This post by christinecoltman was originally published at GRACE PLACE
Imagine for a moment that you’ve offered to greet people on the door at church one lady’s evening.
A new face approaches – a woman whose outfit is stunning, her makeup is flawless and she walks with grace and a steady confidence. You’re captivated by her, if not a little intimidated. You welcome her joyfully, introduce her to a few friends and suggest she sits beside you.
A couple minutes later, another woman approaches the door. She’s wearing an old, stained jacket that’s a couple sizes too big and her hair is wet with grease. As she gets closer, you notice a poignant aroma that she carries before and behind her – it causes you to keep physical distance and you make the rational decision to direct her to a chair at the back, where you hope she won’t be a distraction to any of the women who’ve come this evening.
As the study begins, you take your seat and start singing as you worship God.
But unknown to you, God is not pleased with your “worship.”
He’s seen your thoughts. And while you don’t give the distinctions you’ve made in your mind between the two women a second thought, God has one word for your thinking: evil.
Is favouritism evil?
Read James 2.1-13. James paints this scenario for us and it’s a little shocking what he says about making distinctions based on external factors. Yet, most of us do it regularly and mostly subconsciously. And then we rationalise it!
- Individually, consider: when was the last time you sized up another person?
- With a trusted friend, consider: when was the last time you played favourites?
- With the help of the Holy Spirit, prayerfully consider: when was the last time you subconsciously weighed up ‘What’s in it for me?’
Partiality itself is disgusting. But, is it the core issue – or is it a behaviour or a symptom of something so much more evil?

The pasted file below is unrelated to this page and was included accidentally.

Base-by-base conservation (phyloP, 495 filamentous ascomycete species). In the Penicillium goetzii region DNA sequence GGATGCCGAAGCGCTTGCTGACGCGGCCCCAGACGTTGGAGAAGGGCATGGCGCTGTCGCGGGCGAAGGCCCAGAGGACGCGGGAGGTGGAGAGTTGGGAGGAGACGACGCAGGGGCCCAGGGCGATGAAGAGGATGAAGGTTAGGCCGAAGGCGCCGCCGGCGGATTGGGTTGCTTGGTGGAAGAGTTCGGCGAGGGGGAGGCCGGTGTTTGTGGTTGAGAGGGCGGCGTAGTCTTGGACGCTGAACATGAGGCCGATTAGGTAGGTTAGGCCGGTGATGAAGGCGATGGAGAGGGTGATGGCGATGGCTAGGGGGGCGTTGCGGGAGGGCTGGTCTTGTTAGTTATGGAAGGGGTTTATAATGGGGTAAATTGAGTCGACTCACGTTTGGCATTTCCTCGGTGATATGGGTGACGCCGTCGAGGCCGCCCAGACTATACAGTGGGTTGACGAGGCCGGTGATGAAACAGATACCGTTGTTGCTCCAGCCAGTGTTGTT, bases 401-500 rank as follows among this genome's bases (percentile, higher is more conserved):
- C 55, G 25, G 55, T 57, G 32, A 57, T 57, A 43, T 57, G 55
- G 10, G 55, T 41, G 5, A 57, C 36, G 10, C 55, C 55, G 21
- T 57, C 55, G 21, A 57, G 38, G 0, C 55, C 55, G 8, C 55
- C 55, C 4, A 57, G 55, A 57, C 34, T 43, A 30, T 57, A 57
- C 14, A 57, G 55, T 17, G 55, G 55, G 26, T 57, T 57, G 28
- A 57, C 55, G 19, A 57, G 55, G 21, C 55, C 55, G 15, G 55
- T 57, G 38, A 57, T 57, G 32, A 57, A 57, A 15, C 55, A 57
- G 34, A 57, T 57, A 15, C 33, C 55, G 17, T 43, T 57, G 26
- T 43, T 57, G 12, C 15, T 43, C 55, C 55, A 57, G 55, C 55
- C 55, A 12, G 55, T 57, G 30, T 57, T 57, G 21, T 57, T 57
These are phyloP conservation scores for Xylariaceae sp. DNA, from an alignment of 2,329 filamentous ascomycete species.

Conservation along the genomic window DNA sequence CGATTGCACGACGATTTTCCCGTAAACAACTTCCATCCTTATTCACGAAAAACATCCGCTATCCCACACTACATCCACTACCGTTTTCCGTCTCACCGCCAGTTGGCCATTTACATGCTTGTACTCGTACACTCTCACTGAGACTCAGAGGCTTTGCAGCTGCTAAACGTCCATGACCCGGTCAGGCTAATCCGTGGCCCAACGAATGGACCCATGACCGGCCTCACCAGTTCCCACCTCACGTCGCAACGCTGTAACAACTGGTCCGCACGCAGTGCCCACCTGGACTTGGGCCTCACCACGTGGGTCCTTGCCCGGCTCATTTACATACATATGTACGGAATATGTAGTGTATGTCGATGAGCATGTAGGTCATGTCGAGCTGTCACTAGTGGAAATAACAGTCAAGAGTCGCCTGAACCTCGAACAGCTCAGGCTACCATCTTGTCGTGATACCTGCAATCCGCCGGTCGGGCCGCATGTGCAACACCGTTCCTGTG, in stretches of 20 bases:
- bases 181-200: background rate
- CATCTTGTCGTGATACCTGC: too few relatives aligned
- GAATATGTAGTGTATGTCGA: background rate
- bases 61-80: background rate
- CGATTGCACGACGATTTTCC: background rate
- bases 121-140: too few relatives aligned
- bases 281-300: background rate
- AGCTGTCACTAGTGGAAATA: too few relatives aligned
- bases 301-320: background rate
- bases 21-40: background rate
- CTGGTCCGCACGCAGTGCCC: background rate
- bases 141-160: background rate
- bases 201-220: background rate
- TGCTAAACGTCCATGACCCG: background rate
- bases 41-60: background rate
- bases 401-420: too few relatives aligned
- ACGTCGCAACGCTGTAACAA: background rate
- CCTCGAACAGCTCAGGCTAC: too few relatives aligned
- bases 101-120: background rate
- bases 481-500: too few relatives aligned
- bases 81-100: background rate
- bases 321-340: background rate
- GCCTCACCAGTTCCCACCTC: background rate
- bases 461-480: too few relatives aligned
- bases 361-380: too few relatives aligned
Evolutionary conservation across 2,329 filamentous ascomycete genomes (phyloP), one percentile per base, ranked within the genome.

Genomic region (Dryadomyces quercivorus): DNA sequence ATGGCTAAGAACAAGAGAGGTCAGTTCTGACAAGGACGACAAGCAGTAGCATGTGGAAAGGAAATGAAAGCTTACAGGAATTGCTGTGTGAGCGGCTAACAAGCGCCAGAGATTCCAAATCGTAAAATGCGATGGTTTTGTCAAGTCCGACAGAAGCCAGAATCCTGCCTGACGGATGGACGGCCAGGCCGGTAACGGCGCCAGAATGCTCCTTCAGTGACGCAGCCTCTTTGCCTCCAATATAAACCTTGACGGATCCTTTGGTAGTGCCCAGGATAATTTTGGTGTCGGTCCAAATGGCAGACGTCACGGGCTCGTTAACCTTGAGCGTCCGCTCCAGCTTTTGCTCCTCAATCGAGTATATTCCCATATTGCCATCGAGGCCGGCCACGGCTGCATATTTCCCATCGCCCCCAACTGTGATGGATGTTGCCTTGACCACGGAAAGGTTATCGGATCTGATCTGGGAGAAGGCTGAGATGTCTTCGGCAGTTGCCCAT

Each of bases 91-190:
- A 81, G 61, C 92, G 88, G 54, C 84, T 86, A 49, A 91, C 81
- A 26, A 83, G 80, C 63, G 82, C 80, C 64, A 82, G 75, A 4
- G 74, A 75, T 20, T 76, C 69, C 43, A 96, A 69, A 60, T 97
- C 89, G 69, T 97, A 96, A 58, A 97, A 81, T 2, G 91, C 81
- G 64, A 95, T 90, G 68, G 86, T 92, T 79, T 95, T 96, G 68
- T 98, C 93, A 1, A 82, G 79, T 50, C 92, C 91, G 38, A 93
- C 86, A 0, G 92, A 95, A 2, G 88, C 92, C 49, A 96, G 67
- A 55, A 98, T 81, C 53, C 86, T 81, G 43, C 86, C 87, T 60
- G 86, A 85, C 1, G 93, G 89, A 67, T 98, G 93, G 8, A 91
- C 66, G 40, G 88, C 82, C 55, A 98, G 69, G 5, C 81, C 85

Let’s read James 2.14-26
Chicken or egg?
The whole of James must be read together to understand the unity of the message. But this is particularly important to emphasise as we encounter the unhelpful section breaks of our modern Bibles. If you read the first and the second part of James as separates, it can feel like James contradicts himself – but read them together and he’s giving us a picture to help us understand how faith and works relate to each other. Consider these questions:
- How do faith and works relate to each other, in the life of a believer?
- Can a believer have good works and no faith?
- Can a believer have faith and no good works?
Should I un-friend my rich friends?
In James 2:19 we’re reminded that knowledge isn’t the sole basis of faith (even demons believe in God) nor are good works or behaviours the basis of faith (the Jewish religious leaders were premier representatives of a behaviour-based form of faith). What’s missing?
Charles Spurgeon said, “New birth would be a thing to be ridiculed, if it did not really produce a hatred of sin and a love of holiness.” Read these three verses:
James 2:20 – Faith apart from works is useless
James 2.24 – A person is justified by works, and not by faith alone
John 15:5-8 – True believers abide in the True Vine and, of no effort of our own, we bear much fruit. Our relationship to sin is changed – because of our relationship with Christ – and now we look nothing like the world
- How is the Spirit transforming you and growing your love for the Lord, day by day?
I can’t know the motives of your heart for your friendships. In fact, Psalm 139.23-24 are two of my favourite verses because they remind me that my sin has so warped me that I can’t even know my own motives – without the help of the Spirit, shining a light into me.
Ask God to help you look past all the world holds dear, to see what he values, what he treasures, and to help you to love with total self-forgetfulness.